Behavioural health problems need to be examined carefully and all treatments delivered appropriately. Persons in their sixties or seventies might tend to think about their health only in response to being ill, whereas recent generations may favor a more preventative approach. The same applies to mental and behavioural health as applies o physical health. Treat the person, not just the symptoms.
A few years ago I decided to confront my own demons. During the course of a long and successful career spent building up a recruitment business in the UK, I had become addicted to alcohol and cocaine, entangled in a web of overwork to the detriment of my family, and threatened by the prospect of executive burnout. With the support of my wife, who nonetheless insisted that I had to do this for myself rather than use her and our children as an emotional crutch, I became a recovering addict. And when the opportunity arose to sell my business for a substantial fortune in what is sometimes called an extreme liquidity event, I decided that my next entrepreneurial idea would be to build a healthcare business that services the needs of cash-rich, time-poor entrepreneurs and their families.
I have never regretted my own decision to address my behavioural health problems, but I now wish I could have benefited from the kind of holistic approach to such problems as is offered by Addcounsel with its Behavioural Wealth treatment program.
Chances are that in any reasonably sized family there will be members experiencing mental and behavioural health problems. Sometimes these will be hidden or masked by behaviors that seem normal. For example, we all know how easy it is for a social drinker to slip into an addiction almost unnoticed.
When members of a wealthy family are numerous, diverse and geographically dispersed, the problem of identifying disorders may prove all the more difficult. How will the family organize and manage an intervention if such is felt to be required? Indeed, the wealthy are perhaps more vulnerable to mental health and addiction disorders because their families and servants can sometimes become “enablers”. Domestic staff, attorneys, and bankers can keep the show on the road while the family member is indulged or permitted to leave their problems unaddressed. After all, it is hard to challenge the whims of the person who provides your paycheck, whether directly or indirectly. A driven entrepreneur at the head of a family is not inclined to take no for an answer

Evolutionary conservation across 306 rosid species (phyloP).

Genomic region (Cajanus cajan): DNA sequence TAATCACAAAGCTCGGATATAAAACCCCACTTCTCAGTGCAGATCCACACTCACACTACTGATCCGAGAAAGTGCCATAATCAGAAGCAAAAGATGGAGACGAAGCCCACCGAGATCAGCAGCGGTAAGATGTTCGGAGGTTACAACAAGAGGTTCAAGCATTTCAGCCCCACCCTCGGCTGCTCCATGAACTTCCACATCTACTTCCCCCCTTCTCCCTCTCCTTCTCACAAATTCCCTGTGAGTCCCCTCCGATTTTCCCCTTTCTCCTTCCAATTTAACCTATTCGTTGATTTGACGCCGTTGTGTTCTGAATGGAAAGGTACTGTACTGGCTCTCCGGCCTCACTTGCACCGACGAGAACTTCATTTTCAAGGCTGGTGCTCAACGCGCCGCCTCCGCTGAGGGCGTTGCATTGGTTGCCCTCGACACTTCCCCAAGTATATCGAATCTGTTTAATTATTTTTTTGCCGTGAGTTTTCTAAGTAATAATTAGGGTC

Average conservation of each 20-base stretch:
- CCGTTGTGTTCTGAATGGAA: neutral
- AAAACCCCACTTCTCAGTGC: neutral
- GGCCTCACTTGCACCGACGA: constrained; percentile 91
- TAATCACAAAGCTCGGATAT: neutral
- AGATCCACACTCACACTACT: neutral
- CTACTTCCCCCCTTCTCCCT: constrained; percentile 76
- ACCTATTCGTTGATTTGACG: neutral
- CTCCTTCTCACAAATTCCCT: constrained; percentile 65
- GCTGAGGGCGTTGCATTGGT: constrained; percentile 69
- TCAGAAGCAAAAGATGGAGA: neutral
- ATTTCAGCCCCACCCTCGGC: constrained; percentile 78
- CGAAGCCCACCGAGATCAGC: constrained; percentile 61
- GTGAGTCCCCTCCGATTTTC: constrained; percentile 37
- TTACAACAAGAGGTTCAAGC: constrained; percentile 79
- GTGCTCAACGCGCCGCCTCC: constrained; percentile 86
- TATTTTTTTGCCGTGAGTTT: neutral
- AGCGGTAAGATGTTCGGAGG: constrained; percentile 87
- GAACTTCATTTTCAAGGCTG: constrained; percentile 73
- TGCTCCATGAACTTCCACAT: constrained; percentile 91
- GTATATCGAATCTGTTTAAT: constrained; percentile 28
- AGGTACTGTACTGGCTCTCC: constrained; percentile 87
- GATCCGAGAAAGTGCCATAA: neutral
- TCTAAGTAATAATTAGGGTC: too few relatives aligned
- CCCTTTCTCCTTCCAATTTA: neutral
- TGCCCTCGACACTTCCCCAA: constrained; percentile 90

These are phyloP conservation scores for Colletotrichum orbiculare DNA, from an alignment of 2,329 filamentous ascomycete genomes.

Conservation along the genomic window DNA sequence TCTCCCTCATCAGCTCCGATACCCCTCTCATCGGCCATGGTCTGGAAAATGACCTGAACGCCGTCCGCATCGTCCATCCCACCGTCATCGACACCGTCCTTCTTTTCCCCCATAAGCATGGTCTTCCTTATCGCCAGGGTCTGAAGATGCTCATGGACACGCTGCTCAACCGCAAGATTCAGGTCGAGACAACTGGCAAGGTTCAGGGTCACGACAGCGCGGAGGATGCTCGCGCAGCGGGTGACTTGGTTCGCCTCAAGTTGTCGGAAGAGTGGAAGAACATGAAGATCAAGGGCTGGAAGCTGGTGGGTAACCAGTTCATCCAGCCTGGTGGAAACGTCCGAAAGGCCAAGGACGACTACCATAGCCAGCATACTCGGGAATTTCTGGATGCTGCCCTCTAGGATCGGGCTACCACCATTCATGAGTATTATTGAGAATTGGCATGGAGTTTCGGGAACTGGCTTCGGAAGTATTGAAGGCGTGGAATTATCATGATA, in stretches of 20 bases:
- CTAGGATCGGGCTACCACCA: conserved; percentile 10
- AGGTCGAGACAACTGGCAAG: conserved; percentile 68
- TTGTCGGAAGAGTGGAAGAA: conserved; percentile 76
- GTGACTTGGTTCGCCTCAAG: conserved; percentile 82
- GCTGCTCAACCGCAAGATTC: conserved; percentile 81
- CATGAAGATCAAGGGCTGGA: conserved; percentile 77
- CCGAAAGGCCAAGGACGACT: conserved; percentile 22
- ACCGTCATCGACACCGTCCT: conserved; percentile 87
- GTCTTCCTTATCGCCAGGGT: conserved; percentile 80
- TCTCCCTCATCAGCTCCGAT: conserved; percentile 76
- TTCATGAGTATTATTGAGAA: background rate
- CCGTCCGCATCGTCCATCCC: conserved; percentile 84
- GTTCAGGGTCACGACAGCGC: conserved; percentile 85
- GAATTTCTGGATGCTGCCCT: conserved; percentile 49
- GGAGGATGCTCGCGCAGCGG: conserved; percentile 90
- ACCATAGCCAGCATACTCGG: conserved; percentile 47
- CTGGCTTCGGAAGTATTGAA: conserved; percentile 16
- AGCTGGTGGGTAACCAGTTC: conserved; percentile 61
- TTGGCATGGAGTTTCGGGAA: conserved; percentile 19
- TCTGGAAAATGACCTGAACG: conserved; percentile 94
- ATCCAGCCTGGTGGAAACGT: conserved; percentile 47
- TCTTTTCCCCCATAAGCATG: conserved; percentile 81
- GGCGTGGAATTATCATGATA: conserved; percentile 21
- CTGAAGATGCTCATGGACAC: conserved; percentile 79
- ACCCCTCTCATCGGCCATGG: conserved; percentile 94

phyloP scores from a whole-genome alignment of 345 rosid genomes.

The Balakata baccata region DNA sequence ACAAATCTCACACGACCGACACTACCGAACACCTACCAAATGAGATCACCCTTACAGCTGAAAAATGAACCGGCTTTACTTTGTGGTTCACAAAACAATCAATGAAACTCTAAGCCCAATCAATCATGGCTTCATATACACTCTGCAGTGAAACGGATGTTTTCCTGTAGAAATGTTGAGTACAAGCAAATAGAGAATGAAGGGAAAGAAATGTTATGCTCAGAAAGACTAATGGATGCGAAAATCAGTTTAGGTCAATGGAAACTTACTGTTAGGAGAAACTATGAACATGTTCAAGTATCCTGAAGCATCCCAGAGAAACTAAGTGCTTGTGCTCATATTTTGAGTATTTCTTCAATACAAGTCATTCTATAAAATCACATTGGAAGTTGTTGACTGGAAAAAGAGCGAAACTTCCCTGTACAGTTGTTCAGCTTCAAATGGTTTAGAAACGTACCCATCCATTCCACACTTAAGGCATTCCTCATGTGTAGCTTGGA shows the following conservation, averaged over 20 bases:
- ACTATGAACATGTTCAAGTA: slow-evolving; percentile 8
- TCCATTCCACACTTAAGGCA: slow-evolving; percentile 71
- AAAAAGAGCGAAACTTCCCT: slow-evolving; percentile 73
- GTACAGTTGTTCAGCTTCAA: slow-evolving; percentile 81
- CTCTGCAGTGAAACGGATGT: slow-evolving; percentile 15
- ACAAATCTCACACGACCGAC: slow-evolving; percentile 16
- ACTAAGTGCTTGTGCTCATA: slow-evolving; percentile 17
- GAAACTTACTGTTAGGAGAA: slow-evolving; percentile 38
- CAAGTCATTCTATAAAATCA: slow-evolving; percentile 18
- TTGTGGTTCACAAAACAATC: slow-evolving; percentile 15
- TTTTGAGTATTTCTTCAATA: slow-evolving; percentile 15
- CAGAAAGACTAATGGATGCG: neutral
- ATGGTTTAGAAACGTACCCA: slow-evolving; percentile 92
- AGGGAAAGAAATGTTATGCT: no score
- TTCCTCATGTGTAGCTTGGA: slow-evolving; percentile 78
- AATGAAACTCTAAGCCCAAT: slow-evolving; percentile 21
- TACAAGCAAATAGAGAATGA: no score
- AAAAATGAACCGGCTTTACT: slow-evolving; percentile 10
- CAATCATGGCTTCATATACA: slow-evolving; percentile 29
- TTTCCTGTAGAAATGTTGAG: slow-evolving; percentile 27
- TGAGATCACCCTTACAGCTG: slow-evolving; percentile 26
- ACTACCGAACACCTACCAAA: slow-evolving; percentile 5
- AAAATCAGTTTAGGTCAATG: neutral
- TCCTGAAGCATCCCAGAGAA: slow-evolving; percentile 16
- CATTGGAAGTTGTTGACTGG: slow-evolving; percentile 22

For an average fee of £45,000 a week, clients receive a bespoke, one-to-one counselling and treatment plan for addiction and many other mental health and behavioural disorders. Addcounsel guarantees total privacy for its patients –something which cannot always be said about rehab centers. We deal with no more than three clients at a time and they will never meet one another. They are accommodated in large houses and apartments in London’s prestigious Mayfair, Belgravia and Chelsea districts, and the fee for their treatment covers 24-hour medical care, Psychiatrically led detox in a private facility where necessary, and a team of specialists including a nutritionist and chef.
Once again I ask the question: if you are prepared to establish a family office and directly employ attorneys and asset managers to steward a fortune, why not adopt a similar approach when it comes to health by commissioning a thorough examination of your family’s health assets and devising a program for the maintenance of their behavioural health?